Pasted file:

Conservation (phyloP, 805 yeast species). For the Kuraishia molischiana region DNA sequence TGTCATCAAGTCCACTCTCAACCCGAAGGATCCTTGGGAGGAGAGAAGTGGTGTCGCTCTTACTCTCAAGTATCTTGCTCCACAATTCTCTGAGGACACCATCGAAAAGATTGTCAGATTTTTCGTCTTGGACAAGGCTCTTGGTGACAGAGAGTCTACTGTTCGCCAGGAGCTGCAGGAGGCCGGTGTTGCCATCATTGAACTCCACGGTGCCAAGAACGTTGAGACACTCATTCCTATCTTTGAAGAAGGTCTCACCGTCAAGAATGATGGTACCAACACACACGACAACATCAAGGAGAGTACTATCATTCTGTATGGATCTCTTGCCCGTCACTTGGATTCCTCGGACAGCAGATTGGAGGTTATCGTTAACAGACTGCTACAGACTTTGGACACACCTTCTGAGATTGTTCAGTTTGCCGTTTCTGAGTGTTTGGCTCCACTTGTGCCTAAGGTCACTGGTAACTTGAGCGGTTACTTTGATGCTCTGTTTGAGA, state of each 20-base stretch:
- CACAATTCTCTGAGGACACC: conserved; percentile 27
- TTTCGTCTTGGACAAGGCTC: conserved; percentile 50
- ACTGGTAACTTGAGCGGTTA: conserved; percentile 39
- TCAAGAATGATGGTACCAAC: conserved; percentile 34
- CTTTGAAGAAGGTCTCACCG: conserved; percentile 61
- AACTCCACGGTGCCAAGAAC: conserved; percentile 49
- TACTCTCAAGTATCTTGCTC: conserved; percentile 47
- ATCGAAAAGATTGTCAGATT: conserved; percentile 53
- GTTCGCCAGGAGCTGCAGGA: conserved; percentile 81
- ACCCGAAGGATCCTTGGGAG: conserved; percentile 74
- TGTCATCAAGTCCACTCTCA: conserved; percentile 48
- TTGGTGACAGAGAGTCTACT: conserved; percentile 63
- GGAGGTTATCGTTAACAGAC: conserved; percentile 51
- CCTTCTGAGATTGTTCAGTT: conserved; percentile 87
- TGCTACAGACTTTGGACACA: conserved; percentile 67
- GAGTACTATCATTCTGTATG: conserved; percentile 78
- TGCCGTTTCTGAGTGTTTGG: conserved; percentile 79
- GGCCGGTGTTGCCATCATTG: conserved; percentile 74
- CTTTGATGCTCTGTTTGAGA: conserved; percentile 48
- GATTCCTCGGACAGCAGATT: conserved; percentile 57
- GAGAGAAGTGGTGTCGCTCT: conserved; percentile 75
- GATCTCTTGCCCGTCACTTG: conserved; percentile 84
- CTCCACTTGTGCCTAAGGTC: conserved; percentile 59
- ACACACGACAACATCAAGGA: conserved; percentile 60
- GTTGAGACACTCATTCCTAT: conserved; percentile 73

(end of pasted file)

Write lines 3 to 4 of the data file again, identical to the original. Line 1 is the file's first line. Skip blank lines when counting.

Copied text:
- TTTCGTCTTGGACAAGGCTC: conserved; percentile 50
- ACTGGTAACTTGAGCGGTTA: conserved; percentile 39